As health systems plan for the future of their facilities, they’re navigating in a time of uncertainty. The problem they face is two-fold:
Ongoing supply chain issues. Material shortages and volatile fuel prices are compounding long-term issues (especially, skilled labor shortages) in a way that exacerbates market instability and increases owner’s risks. While the cost of many building materials leveled out over the end of 2022, that followed the dramatic price increases of the preceding years.
Increased demand for services. This is enough to make anyone involved in construction projects anxious, but health systems face a host of additional pressures. Most notably, an aging population is driving an increased demand for services, and healthcare systems need to take steps now in order to meet those needs. So, despite market uncertainties, many health systems are pushing forward with their projects.
Given this environment, what can healthcare providers do to control costs and mitigate the risk of getting caught in market fluctuations? One answer to consider is onsite prefabrication (or industrialized construction).
WHAT’S ONSITE PREFABRICATION? AND WHY DO IT?
Onsite prefabrication offers an important approach for health systems that are looking to manage this uncertainty. Its advantages include increased speed to market, decreased construction waste, better labor utilization, and lowered costs.
Distinct from traditional prefabrication, which occurs offsite, this approach fabricates building elements within a large, temporary manufacturing facility at the construction site. Imagine a 17,000 SF tent erected onsite where skilled workers work along an assembly line to produce large components of the building: exterior wall assemblies, interior wall assemblies, mechanical system assemblies, and so on. Working conditions are more predictable, ensuring increased safety, quality, and efficiency. This also makes the coordination of skilled trades much easier.
When they roll off the assembly line, these pieces—which can be as large as 13’ x 30’ (much larger than can be transported from offsite)—are hoisted into place by a crane. You can imagine the time saved.
THE PROOF IS IN THE PUDDING
GBBN is currently partnering with Bon Secours Mercy Health and Danis Construction on a project that is using this approach, and the results are impressive. At Mercy Health Kings Mills Hospital in the Cincinnati area, we’re seeing:
- An 81% improvement in labor utilization rates
- A 51% reduction in days onsite
- Zero safety incidents
When all is said and done, we anticipate that our partnership with Danis and Bon Secours Mercy Health will help shave up to five months off the construction schedule. That’s a lot of savings in terms of labor and construction costs. It also means the building will be online, helping patients, and generating revenue sooner.
So, how do you know if this approach is right for you?
WHEN AND WHO? TRUSTED PARTNERS HELP YOU THROUGH UNCERTAIN TIMES.
There are some obvious constraints about when onsite prefabrication is appropriate. The scale of a project and the size of the site are key factors. Given the upfront cost in transporting the machinery and erecting the temporary structure, the project needs to be of a certain scale in order to recoup those costs. The site itself can also pose a difficulty. Even if the project is appropriately scaled, it might not be a prime candidate if the site doesn’t have room to accommodate the structure.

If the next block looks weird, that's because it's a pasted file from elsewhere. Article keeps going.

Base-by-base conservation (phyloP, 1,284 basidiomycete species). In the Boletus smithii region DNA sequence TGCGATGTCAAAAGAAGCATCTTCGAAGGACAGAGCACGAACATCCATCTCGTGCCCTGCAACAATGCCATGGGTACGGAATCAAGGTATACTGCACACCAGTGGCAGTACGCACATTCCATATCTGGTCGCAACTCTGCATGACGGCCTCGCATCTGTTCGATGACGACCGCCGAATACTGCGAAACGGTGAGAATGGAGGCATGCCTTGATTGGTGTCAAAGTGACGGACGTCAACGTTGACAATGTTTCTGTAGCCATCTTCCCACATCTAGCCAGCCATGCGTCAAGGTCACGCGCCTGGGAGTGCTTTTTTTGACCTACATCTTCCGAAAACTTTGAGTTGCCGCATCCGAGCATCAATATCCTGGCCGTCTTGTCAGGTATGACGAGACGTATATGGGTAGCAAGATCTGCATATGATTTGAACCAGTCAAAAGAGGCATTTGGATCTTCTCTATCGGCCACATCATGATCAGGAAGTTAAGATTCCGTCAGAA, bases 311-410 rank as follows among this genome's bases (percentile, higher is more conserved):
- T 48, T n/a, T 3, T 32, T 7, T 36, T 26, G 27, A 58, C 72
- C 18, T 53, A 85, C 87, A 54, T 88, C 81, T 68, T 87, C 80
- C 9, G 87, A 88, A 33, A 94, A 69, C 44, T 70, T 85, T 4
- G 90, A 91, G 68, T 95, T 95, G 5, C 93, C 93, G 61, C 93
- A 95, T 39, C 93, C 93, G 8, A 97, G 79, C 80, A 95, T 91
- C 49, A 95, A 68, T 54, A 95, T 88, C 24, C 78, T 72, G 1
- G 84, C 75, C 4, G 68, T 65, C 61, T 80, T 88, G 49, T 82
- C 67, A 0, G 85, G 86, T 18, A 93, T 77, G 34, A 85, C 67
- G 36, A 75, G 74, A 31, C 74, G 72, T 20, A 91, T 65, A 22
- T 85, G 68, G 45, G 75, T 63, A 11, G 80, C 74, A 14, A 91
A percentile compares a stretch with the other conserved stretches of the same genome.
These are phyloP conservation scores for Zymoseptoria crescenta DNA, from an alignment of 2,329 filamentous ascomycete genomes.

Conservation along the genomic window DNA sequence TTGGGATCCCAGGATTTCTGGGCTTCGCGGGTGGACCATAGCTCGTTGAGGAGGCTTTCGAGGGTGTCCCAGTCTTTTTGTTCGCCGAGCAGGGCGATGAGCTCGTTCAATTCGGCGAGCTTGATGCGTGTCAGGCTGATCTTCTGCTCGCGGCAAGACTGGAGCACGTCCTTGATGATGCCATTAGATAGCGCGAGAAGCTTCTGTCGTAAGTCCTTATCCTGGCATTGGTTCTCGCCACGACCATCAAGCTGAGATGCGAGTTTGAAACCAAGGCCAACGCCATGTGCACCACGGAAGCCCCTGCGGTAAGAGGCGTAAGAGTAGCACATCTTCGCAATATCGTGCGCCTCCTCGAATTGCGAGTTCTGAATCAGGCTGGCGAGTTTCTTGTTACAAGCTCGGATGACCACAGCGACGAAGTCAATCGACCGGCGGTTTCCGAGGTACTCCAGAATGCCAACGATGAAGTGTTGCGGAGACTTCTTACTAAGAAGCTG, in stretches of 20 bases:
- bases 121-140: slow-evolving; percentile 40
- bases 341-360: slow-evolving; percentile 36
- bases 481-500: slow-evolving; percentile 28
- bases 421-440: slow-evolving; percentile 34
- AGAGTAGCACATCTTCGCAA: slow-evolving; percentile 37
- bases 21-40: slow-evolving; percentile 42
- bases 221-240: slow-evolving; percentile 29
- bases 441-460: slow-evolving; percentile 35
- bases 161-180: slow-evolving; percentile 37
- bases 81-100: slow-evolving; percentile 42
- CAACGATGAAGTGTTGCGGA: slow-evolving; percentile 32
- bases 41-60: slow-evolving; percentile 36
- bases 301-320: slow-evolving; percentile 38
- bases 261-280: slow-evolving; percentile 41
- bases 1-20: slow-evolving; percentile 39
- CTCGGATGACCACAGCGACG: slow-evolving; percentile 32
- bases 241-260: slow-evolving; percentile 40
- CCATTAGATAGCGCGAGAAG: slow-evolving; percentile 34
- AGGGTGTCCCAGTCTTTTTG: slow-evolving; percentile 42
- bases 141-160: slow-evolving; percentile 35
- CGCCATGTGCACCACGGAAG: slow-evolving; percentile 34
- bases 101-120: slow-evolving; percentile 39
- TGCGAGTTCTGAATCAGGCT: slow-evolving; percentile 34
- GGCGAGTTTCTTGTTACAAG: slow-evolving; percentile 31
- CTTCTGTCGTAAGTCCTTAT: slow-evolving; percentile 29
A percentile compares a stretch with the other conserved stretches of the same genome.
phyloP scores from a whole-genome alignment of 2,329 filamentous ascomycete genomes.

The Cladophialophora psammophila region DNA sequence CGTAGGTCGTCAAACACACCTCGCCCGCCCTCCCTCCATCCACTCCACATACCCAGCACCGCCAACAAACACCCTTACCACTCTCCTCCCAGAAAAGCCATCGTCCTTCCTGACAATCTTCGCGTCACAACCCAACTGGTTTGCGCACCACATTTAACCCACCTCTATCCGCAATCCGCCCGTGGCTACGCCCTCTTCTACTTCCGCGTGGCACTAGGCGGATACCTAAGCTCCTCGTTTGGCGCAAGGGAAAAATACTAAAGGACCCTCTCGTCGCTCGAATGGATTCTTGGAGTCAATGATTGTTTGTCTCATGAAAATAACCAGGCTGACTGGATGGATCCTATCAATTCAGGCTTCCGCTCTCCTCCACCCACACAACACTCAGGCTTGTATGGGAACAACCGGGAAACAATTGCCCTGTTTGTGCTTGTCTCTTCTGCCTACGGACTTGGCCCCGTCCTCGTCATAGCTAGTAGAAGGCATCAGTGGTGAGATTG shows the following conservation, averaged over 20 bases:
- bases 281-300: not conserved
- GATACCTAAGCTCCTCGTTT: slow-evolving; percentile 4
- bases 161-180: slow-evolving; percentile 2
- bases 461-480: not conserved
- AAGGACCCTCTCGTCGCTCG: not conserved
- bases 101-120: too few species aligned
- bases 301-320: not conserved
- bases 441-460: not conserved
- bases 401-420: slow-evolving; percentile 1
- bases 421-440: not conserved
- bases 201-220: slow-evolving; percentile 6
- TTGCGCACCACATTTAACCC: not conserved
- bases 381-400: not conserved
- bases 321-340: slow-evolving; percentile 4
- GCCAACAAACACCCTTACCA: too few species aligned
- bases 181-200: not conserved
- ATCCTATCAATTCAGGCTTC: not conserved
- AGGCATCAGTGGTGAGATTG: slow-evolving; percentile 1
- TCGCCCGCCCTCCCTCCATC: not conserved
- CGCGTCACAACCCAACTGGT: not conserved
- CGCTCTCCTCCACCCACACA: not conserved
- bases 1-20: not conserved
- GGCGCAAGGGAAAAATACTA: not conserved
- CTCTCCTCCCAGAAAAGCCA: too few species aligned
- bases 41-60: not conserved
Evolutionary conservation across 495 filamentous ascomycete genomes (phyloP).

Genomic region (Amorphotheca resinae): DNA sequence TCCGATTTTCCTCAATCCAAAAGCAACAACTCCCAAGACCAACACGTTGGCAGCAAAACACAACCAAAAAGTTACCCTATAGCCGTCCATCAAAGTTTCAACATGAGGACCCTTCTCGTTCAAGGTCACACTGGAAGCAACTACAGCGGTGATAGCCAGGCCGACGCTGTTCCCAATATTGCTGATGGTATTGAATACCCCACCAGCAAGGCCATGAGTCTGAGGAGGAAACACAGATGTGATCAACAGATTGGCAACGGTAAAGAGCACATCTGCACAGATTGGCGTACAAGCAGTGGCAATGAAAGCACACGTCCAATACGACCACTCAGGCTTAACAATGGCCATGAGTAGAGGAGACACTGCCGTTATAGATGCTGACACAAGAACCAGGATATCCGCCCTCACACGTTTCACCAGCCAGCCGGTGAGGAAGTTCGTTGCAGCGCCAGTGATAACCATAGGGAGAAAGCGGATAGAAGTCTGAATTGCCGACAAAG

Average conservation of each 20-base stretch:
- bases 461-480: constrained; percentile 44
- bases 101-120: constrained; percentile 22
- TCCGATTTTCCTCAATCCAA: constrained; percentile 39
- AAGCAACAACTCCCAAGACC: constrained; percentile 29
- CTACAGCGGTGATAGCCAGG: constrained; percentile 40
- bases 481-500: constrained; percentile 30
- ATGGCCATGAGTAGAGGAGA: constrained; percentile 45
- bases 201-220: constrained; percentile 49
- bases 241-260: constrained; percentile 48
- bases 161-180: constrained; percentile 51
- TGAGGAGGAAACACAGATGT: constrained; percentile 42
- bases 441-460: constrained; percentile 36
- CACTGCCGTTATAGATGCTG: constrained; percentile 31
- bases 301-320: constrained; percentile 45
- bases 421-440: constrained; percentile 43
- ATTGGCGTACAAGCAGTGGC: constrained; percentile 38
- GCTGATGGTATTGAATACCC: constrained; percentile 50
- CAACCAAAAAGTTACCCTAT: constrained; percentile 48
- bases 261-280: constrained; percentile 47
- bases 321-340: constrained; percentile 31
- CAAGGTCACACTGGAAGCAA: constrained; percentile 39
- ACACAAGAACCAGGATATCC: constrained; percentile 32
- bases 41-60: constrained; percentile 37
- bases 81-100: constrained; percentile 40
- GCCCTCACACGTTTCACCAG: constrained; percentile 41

Most importantly, our experience at Bon Secours Mercy Health Kings Mills Hospital has shown the value of finding the right partners.
In order to take advantage of the speed and efficiency that onsite prefabrication offers, a more integrated design approach is essential. The client, architect, engineer, and construction team all need to work together early to set goals and make design decisions. Many design decisions that are typically refined through the construction submittal process—often, while skilled workers are onsite, waiting for feedback—are made up front.
It’s a more integrated design/construction team making these decisions, operating with a much more tightly defined set of technical and logistical constraints. For example, it takes close collaboration to maximize the efficiency in exterior wall assembly panels before the fabrication process begins. Of course, this collaboration continues throughout construction, but many of the decisions are more front-loaded than usual.
A good working relationship, based on mutual respect, trust, and understanding, helps the team find the right solutions. Our long-standing relationship with Bon Secours Mercy Health, who we have developed a system of prototypes for, and our mutual trust and respect with Danis Construction, is helping us control costs and deliver a quality project in a challenging market.
About the Author
Mickey LeRoy, AIA, ACHA, LEED AP, is a principal at GBBN. He leads teams in all phases of planning, design, and delivery of multi-faceted healthcare projects, like TriHealth’s Thomas Center. He works closely with leading healthcare systems, like Bon Secours Mercy Health, to develop efficient clinical prototypes that can work with different building scales. With previous experience in public relations and marketing, Mickey’s communication skills complement his abilities in design and project management.
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